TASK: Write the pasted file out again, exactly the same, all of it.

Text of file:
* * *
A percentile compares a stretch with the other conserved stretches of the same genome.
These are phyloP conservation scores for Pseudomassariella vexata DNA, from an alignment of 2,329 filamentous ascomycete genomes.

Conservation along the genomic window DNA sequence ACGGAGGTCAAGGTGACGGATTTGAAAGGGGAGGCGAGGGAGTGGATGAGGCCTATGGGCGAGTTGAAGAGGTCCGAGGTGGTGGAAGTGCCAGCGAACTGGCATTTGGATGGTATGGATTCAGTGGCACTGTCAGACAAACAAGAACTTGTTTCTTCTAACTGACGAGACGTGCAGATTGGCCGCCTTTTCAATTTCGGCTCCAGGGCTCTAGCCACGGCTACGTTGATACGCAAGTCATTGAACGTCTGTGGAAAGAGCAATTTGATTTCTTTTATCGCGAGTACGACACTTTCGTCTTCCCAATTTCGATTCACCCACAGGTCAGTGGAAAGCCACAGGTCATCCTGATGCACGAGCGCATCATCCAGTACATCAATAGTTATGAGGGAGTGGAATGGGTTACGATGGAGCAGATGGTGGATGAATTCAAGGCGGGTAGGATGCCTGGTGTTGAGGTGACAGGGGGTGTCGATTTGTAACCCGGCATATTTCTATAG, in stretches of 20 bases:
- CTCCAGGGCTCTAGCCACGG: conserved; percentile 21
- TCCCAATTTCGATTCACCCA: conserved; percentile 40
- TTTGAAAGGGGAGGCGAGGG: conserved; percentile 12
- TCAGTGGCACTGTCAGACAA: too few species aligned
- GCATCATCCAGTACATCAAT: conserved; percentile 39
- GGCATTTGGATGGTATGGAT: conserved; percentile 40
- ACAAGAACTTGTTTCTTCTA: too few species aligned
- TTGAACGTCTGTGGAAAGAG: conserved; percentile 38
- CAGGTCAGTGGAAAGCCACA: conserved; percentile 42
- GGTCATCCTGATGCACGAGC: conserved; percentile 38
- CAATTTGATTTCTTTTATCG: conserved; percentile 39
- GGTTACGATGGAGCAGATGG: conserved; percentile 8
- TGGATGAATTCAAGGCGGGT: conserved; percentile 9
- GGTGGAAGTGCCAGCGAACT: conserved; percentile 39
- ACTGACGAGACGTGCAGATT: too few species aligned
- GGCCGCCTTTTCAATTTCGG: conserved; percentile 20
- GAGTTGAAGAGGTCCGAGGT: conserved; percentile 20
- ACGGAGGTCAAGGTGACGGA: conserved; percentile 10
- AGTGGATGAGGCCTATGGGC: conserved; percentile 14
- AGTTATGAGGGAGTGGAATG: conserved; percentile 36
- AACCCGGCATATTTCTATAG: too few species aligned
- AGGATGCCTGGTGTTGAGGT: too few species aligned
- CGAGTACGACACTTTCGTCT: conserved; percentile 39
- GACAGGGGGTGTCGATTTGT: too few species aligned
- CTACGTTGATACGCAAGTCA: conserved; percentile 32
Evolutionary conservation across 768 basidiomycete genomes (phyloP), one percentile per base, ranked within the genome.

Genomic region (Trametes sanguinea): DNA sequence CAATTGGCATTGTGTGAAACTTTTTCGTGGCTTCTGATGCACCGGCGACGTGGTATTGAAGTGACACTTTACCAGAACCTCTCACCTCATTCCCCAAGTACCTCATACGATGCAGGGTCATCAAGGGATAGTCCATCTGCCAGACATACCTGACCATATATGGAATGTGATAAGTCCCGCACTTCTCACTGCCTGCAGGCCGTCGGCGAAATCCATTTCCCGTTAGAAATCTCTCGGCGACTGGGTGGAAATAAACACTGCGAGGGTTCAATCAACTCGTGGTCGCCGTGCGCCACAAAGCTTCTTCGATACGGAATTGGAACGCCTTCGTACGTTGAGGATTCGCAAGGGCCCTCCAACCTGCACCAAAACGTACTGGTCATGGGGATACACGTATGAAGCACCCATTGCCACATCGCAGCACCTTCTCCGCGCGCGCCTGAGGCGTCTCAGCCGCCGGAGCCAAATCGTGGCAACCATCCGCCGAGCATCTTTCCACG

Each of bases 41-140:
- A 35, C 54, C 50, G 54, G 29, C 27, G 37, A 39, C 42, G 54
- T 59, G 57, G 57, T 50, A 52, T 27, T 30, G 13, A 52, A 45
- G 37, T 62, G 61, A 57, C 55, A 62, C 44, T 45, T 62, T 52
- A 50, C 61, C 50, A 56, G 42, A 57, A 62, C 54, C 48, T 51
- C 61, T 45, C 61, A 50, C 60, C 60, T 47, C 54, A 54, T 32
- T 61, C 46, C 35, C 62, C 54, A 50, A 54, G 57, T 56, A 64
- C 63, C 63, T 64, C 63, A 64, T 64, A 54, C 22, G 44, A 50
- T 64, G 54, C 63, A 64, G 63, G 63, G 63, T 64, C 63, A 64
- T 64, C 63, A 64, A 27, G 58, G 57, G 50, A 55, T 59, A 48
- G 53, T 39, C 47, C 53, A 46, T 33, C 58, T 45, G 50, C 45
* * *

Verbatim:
A percentile compares a stretch with the other conserved stretches of the same genome.
These are phyloP conservation scores for Pseudomassariella vexata DNA, from an alignment of 2,329 filamentous ascomycete genomes.

Conservation along the genomic window DNA sequence ACGGAGGTCAAGGTGACGGATTTGAAAGGGGAGGCGAGGGAGTGGATGAGGCCTATGGGCGAGTTGAAGAGGTCCGAGGTGGTGGAAGTGCCAGCGAACTGGCATTTGGATGGTATGGATTCAGTGGCACTGTCAGACAAACAAGAACTTGTTTCTTCTAACTGACGAGACGTGCAGATTGGCCGCCTTTTCAATTTCGGCTCCAGGGCTCTAGCCACGGCTACGTTGATACGCAAGTCATTGAACGTCTGTGGAAAGAGCAATTTGATTTCTTTTATCGCGAGTACGACACTTTCGTCTTCCCAATTTCGATTCACCCACAGGTCAGTGGAAAGCCACAGGTCATCCTGATGCACGAGCGCATCATCCAGTACATCAATAGTTATGAGGGAGTGGAATGGGTTACGATGGAGCAGATGGTGGATGAATTCAAGGCGGGTAGGATGCCTGGTGTTGAGGTGACAGGGGGTGTCGATTTGTAACCCGGCATATTTCTATAG, in stretches of 20 bases:
- CTCCAGGGCTCTAGCCACGG: conserved; percentile 21
- TCCCAATTTCGATTCACCCA: conserved; percentile 40
- TTTGAAAGGGGAGGCGAGGG: conserved; percentile 12
- TCAGTGGCACTGTCAGACAA: too few species aligned
- GCATCATCCAGTACATCAAT: conserved; percentile 39
- GGCATTTGGATGGTATGGAT: conserved; percentile 40
- ACAAGAACTTGTTTCTTCTA: too few species aligned
- TTGAACGTCTGTGGAAAGAG: conserved; percentile 38
- CAGGTCAGTGGAAAGCCACA: conserved; percentile 42
- GGTCATCCTGATGCACGAGC: conserved; percentile 38
- CAATTTGATTTCTTTTATCG: conserved; percentile 39
- GGTTACGATGGAGCAGATGG: conserved; percentile 8
- TGGATGAATTCAAGGCGGGT: conserved; percentile 9
- GGTGGAAGTGCCAGCGAACT: conserved; percentile 39
- ACTGACGAGACGTGCAGATT: too few species aligned
- GGCCGCCTTTTCAATTTCGG: conserved; percentile 20
- GAGTTGAAGAGGTCCGAGGT: conserved; percentile 20
- ACGGAGGTCAAGGTGACGGA: conserved; percentile 10
- AGTGGATGAGGCCTATGGGC: conserved; percentile 14
- AGTTATGAGGGAGTGGAATG: conserved; percentile 36
- AACCCGGCATATTTCTATAG: too few species aligned
- AGGATGCCTGGTGTTGAGGT: too few species aligned
- CGAGTACGACACTTTCGTCT: conserved; percentile 39
- GACAGGGGGTGTCGATTTGT: too few species aligned
- CTACGTTGATACGCAAGTCA: conserved; percentile 32
Evolutionary conservation across 768 basidiomycete genomes (phyloP), one percentile per base, ranked within the genome.

Genomic region (Trametes sanguinea): DNA sequence CAATTGGCATTGTGTGAAACTTTTTCGTGGCTTCTGATGCACCGGCGACGTGGTATTGAAGTGACACTTTACCAGAACCTCTCACCTCATTCCCCAAGTACCTCATACGATGCAGGGTCATCAAGGGATAGTCCATCTGCCAGACATACCTGACCATATATGGAATGTGATAAGTCCCGCACTTCTCACTGCCTGCAGGCCGTCGGCGAAATCCATTTCCCGTTAGAAATCTCTCGGCGACTGGGTGGAAATAAACACTGCGAGGGTTCAATCAACTCGTGGTCGCCGTGCGCCACAAAGCTTCTTCGATACGGAATTGGAACGCCTTCGTACGTTGAGGATTCGCAAGGGCCCTCCAACCTGCACCAAAACGTACTGGTCATGGGGATACACGTATGAAGCACCCATTGCCACATCGCAGCACCTTCTCCGCGCGCGCCTGAGGCGTCTCAGCCGCCGGAGCCAAATCGTGGCAACCATCCGCCGAGCATCTTTCCACG

Each of bases 41-140:
- A 35, C 54, C 50, G 54, G 29, C 27, G 37, A 39, C 42, G 54
- T 59, G 57, G 57, T 50, A 52, T 27, T 30, G 13, A 52, A 45
- G 37, T 62, G 61, A 57, C 55, A 62, C 44, T 45, T 62, T 52
- A 50, C 61, C 50, A 56, G 42, A 57, A 62, C 54, C 48, T 51
- C 61, T 45, C 61, A 50, C 60, C 60, T 47, C 54, A 54, T 32
- T 61, C 46, C 35, C 62, C 54, A 50, A 54, G 57, T 56, A 64
- C 63, C 63, T 64, C 63, A 64, T 64, A 54, C 22, G 44, A 50
- T 64, G 54, C 63, A 64, G 63, G 63, G 63, T 64, C 63, A 64
- T 64, C 63, A 64, A 27, G 58, G 57, G 50, A 55, T 59, A 48
- G 53, T 39, C 47, C 53, A 46, T 33, C 58, T 45, G 50, C 45